Faces in the Trees

When I sit at my kitchen table I witness an amazing panorama of trees through the picture window. I have the impression that most of the trees are in close proximity, although this is not so. Yet the branches of each tree appear to be reaching out to others and create the feeling of a puppet show or possibly a type of mating dance. I observe numerous figures in this mosaic, but when I turn my head the images are gone.

The wind and the sun affect how the patterns are created. The markings on the trees such as lichen and scars left by lost branches contribute to the plethora of designs as well. The woods in the background and even the small amount of visible space between the trees add to the magic.

When the wind is blowing the feathery boughs of the hemlocks look like alligators, with open saw tooth jaws. On the old gnarled maple, I observed the head of a man with long hair, wearing headgear suggesting a medieval helmet. His features were amazingly clear. One image that wasn’t so fleeting was that of a deer perched on the branches, dining on leaves of another tree. Hmm! Maybe that wasn’t a vision.

The foliage is sparse now but we still have lots of squirrels and interesting birds to grab our attention. A few days ago Marty and I spotted a pair of gorgeous gray birds with bold, black, art deco -style feathering. After checking my bird book, I determined that these were Northern or Loggerhead Shrikes. According to the book, these birds make rare appearances. Since I’ve been looking out of the same picture window for 52 years and haven’t seen them before, I must be right.

Usually we experience a heavy rainstorm before November is over, which brings down the remaining leaves. Then we see into the woods and imagine how the trees will tantalize us during the following summer. But then, aren’t the sculptures formed by drifting snow, mesmerizing?

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“Pickin & Puckin”

My daughter Madeline visited last weekend from Maryland. You can never have too many apples so we went apple picking. We and the other pickers climbed into a wagon to be taken to the site by tractor. Although apple picking tends to be easy and the trees are low and do not require climbing, I experienced more stress on my back, walking amid the trees, than I hoped for. But we each picked an eight- quart bag of apples.  1391629_10201617383109628_131517004_n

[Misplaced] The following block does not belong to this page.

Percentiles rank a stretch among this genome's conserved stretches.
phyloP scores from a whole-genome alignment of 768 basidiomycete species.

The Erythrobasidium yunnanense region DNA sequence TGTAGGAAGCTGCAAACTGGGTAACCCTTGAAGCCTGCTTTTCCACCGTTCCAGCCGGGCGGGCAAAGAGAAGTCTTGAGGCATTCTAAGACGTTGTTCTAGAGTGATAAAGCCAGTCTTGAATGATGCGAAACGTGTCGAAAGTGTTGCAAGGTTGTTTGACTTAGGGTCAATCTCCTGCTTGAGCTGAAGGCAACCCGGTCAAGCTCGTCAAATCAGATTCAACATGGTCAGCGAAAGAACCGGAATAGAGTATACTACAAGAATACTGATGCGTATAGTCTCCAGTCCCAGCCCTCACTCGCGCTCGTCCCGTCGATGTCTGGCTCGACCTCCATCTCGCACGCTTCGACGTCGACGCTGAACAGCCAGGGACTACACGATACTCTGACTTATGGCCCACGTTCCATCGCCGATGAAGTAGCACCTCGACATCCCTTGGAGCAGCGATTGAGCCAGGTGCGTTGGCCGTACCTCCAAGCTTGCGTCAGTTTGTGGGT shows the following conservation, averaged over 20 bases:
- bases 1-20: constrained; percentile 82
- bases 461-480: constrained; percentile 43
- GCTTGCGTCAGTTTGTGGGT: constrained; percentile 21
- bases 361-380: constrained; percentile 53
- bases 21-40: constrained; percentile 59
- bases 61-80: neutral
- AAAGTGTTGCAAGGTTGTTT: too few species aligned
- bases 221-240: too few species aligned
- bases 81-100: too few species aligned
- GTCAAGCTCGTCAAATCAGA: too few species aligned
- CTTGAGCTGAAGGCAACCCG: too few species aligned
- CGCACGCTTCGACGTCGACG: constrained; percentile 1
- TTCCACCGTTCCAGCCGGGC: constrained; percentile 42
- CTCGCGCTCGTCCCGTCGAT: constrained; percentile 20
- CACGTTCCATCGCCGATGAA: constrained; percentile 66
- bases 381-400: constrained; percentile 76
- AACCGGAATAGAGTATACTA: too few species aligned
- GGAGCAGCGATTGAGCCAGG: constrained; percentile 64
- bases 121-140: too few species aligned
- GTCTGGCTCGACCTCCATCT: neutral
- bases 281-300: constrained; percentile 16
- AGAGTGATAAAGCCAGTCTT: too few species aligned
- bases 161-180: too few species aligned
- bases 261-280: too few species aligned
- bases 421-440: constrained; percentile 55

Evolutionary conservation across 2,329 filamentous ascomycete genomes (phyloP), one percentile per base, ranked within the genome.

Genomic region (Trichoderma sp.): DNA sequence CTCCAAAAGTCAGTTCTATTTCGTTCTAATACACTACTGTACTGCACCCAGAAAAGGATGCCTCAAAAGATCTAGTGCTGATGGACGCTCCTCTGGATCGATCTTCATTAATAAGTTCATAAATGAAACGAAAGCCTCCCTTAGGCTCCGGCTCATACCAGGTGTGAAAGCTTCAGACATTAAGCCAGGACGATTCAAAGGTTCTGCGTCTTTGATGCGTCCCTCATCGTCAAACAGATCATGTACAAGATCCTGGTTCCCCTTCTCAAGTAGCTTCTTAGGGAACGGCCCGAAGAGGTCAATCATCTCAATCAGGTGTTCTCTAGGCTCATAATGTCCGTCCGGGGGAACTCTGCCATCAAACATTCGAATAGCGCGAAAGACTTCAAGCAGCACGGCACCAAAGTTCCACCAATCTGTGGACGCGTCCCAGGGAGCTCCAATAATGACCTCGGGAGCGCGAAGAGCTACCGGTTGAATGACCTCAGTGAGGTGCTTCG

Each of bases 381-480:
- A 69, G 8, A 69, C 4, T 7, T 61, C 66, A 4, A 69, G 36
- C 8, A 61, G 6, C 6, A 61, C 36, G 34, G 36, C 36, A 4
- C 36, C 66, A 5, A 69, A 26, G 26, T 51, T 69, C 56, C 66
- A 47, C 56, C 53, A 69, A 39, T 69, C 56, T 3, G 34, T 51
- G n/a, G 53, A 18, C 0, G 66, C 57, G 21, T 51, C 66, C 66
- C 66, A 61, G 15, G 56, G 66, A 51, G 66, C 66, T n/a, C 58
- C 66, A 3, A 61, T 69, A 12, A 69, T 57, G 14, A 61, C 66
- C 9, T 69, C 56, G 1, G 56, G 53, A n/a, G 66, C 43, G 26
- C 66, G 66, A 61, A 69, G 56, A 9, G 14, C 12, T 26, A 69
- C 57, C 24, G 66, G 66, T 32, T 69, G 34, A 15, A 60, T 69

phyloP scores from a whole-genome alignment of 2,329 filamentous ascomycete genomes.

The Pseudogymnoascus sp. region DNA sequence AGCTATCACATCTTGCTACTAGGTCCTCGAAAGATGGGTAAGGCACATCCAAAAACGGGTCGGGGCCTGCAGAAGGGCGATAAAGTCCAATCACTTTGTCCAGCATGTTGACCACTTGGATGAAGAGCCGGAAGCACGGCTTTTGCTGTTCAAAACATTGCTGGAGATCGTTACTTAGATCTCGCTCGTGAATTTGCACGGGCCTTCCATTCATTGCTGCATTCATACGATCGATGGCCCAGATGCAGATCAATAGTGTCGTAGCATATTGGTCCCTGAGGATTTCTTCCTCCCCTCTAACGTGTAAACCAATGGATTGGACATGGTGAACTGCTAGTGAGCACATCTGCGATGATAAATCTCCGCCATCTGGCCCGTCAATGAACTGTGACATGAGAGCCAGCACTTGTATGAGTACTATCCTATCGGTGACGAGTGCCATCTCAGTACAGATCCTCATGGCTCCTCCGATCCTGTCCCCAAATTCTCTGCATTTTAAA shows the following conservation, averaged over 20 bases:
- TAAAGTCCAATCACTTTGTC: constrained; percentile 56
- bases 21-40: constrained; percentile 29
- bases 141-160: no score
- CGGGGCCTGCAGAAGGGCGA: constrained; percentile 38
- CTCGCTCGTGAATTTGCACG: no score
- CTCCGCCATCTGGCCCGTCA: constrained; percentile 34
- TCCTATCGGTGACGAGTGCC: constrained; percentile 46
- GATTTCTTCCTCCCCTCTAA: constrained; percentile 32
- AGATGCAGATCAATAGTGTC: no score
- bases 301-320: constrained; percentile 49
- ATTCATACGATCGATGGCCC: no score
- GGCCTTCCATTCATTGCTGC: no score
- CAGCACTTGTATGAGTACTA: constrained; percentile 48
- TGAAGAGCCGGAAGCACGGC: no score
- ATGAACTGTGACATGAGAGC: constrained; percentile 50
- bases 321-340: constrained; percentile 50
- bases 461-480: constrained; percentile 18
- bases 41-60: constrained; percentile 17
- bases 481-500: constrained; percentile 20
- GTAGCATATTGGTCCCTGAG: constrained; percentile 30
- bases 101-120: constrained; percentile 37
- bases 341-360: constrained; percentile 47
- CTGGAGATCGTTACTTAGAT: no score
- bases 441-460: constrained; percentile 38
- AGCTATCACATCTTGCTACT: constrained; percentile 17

As we picked and chatted, I remembered my childhood when I learned how to properly pick.

During World War II, federal agencies were established to alleviate labor shortages. Students were hired to work as agricultural assistants on their school breaks.  A friend of mine had spent a summer picking fruit in California. She taught me how to pick with a bucket around my neck to keep both hands free for picking. The term that was used was “Puckin.”

As an adolescent, I picked lots of fruit in the woods near my parents’ summer home in Middletown, New York. The fruit was probably planted and cultivated at one time, but I remember creeping through briers, escorted by mosquitoes to the various spots. I was rewarded with wonderful blackberries, black raspberries and huckleberries. The huckleberries, though delicious, were a lot smaller than the blueberries that we have today and we didn’t fill a pot too quickly.  Wild strawberries grew near our house; they were sweet but very small. We spent our summers making pies and jam. I can still see my mother’s home -canned berries glistening like jewels on top of her Thanksgiving fruit cup. Although I make my pies and jam pretty much the way my mom did, I froze berries for mid-winter treats.

I demonstrated my “puckin” skills when we visited farms with our children.  While we had to crawl on our knees for the strawberries, most fruits are planted in neat rows with many varieties of plump berries, easy to pick.  It doesn’t take long to “puck” a container of blueberries today. Our own crabapples required more work, but provided us with marvelous jam and applesauce through the entire winter.

On the way back to the car, the tram drove past fields of corn and other fall crops, the tangy fragrance of apples wafting in the crisp October breeze during the ride.  A visit to an orchard is not complete without a stop at the farm market.  We “picked“ up a few things.

A friend of mine said that growing old was a series of “Giving up.” Am I giving up apple picking? I don’t think so!